Story by Mercedes Lilienthal
Photos supplied by Manufacturer

Campworks NS-1 Trailer Revolutionizes Solar-Powered Remote Travel

Campworks creates off-grid charging stations — the sun powers their trailer anywhere you tow it.

Imagine a world in which off-road adventurers can pilot their electric vehicles (EVs) anywhere in the country—without battery charge stations nearby. Soon, we might be able to power up whenever needed, no matter where we are. The Campworks NS-1 trailer makes it possible.

What if you’re traveling via remote country roads with camp gear in tow or driving over miles of dirt? How about slushing through snow while heading to an off-the-grid campsite? No problem.

Adventure enthusiasts can soon self-sustain off the grid while piloting an EV. Can you envision an environment in which “range anxiety” doesn’t exist? Where being tethered to EV charge stations doesn’t limit the adventure? Is there a way away from generators or battery chargers when traveling remotely? How about exchanging intricate charge station plans for “just going,” no matter how far you travel?

We’re explorers at heart. We strive for the next adventure. However, we also want to leave a minimal impact.

Campworks’ History

Campworks created a premium, solar-powered, off-road trailer that can sustain itself during remote living. The company is also developing systems to send power back to EVs in order to give them go-go juice while off the grid. Its goal is to self-power a robust EV-and-trailer camping setup via solar power in the middle of nowhere—no matter where you are.

A man looks at a laptop while laying on the mattress inside the camper.

Campworks trailers are built with a highly insulated composite shell to handle any weather.

Based in Longmont, Colorado, Campworks is a young company with big ambitions. Founded in 2019 by Thomas Hoffmann (a former employee of luxury off-road RV manufacturer EarthRoamer), Campworks created the NS-1, a self-sustaining, solar-powered, off-road trailer. It could potentially revolutionize how EVs travel remotely when exploring Mother Nature.

“As a student at the University of Colorado, I studied environmental design,” stated Hoffmann. “We learned about architecture and the issues we face with climate and our built environment.”

The black exterior of the Campworks NS-1 trailer stands out in a snowy landscape.

The black exterior of the Campworks NS-1 trailer stands out in a snowy landscape.

Not knowing how to solve any of the large issues he faced, Hoffman customized a van and traveled. He shared, “I found inspiration to return to school and take courses again.”

What was his senior capstone project? A teardrop camper.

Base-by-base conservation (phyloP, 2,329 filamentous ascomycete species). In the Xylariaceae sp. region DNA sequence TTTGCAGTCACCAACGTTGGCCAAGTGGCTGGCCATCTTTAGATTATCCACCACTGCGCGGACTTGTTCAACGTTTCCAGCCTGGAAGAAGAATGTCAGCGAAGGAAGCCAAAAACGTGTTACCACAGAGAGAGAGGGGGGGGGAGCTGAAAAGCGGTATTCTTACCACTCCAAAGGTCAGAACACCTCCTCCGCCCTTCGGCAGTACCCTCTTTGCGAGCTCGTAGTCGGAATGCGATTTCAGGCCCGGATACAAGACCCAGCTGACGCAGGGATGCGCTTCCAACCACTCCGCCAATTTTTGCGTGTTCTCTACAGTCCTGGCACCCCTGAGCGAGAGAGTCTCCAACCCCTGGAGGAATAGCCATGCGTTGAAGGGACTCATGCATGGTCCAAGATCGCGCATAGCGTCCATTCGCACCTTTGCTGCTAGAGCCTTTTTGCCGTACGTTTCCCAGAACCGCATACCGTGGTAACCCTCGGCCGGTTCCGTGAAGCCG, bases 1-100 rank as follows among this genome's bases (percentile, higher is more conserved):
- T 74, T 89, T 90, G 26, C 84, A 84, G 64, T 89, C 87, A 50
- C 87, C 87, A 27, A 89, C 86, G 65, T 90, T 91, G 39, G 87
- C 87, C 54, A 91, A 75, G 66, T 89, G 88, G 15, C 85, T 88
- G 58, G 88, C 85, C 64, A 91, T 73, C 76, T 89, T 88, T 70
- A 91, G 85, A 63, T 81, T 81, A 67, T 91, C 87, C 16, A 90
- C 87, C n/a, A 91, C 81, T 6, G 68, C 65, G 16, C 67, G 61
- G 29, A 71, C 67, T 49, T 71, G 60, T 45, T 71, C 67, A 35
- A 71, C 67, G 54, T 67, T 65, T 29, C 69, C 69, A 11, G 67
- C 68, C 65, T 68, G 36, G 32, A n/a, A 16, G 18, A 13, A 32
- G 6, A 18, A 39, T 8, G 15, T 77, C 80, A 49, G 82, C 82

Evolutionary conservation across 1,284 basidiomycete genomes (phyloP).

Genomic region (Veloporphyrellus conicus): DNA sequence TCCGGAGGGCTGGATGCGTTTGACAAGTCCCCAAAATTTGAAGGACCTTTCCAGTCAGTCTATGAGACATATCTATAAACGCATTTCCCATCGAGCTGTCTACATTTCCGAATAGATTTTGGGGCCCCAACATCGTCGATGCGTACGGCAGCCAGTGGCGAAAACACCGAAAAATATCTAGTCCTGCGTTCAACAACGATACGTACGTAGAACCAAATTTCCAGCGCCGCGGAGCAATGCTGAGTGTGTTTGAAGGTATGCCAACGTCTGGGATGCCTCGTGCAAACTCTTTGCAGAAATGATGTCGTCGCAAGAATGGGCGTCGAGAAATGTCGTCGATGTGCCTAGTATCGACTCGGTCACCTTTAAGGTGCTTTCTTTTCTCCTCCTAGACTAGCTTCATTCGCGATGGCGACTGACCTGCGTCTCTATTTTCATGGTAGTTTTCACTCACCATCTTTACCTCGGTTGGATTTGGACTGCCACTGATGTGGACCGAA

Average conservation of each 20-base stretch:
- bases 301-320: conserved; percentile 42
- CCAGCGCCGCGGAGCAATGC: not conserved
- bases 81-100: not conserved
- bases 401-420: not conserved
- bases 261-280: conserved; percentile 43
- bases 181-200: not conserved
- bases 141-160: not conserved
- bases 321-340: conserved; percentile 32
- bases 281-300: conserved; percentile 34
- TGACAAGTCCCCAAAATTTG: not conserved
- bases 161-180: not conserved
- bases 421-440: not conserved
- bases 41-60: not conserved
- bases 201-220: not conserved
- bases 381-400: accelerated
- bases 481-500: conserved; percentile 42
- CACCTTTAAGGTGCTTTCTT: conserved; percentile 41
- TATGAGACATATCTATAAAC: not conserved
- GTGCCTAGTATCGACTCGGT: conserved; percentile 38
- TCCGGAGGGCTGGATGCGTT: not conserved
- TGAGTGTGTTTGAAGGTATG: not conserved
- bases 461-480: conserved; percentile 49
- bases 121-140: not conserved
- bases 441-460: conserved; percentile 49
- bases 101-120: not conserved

“It was more a DIY project than it was a polished product. It turned into a job at EarthRoamer,” he said.

As a result, the Campworks NS-1 trailer was born, redefining off-grid travel.

“The NS-1 demo was built in a backyard and went on to capture the imagination of many as we worked through the production model in Solidworks.”

He and a core team of dedicated, Colorado-based craftspeople meticulously crafted parts for mold-making. “Now,” explained Hoffmann, “We’ve sold out of our year-one build slots and delivered our first units.”

The Impetus Behind the NS-1 Trailer

To Hoffmann and the team that comprise Campworks, the NS-1 doesn’t just signify a handcrafted, off-road trailer generating its own power. Rather, Hoffmann pointed out that it’s “a truly sustainable and resilient home.”

Campworks designed the NS-1 as a durable, long-term home-away-from-home.

The Campworks NS-1 trailer's black powdercoat exterior.

The Campworks NS-1 trailer’s black powdercoat exterior tackles mud with ease.

The Campworks NS-1 trailer allows you to fully experience the outdoors without boundaries. The adventure trailer runs on BFGoodrich KO2 tires, allowing you to handle any conditions. “When we look around the industry, there are simply too many parts meant to last just a few seasons, at best,” Hoffmann explained. “The largest manufacturers simply care about low cost and low weight, and those attributes lead to products that don’t perform.”

The company’s goal is to manufacturer off-grid-ready trailers that should last for years to come and leave a minimal impact on Earth.

Summing Up the NS-1

With its full-composite body measuring 66x54x105 inches, the Campworks NS-1 trailer boasts approximately 4 feet of interior headroom and a 25-degree departure angle with 15.5 inches of ground clearance. It also has a dry weight of 1,750 pounds. Along with 8 cubic feet of under-bed storage, the NS-1 has multiple opportunities to mount exterior accessories. This includes RotopaX containers, awnings, a shovel, an axe and more.


A camper takes in the view from next to the black teardrop camper.

Relax in comfort—wherever the trail takes you. Campworks builds their adventure trailer for year round use.

The base NS-1 trailer is armed with 240W, fixed Nashati solar panels, a 400 amp-hour lithium battery and AC 3000W inverter/charger to power a variety of systems. This includes LED lights, a cabin heater, AC and DC outlets and a dual-burner induction cooktop. It also has the ability to heat water. Marine-grade wiring and fuse panels, along with an upgradable electrical system, can grow with you as your needs change. (Note: As the company develops its closed-power system to feed solar power back to EVs, the above stats might change.)

Interior Luxuries

The NS-1 is loaded with premium sustainable and long-lasting materials … plus a comfy, 62×82-inch, queen-sized, high-density foam mattress. The NS-1 interior showcases a variety of LED lights, premium cabinets and power outlets, as well as a power management display system and five windows. An integrated ventilation system rounds out everything, making for comfortable sleeps along the way.

A rear shot of the Campworks NS-1 trailer highlights its solar panels.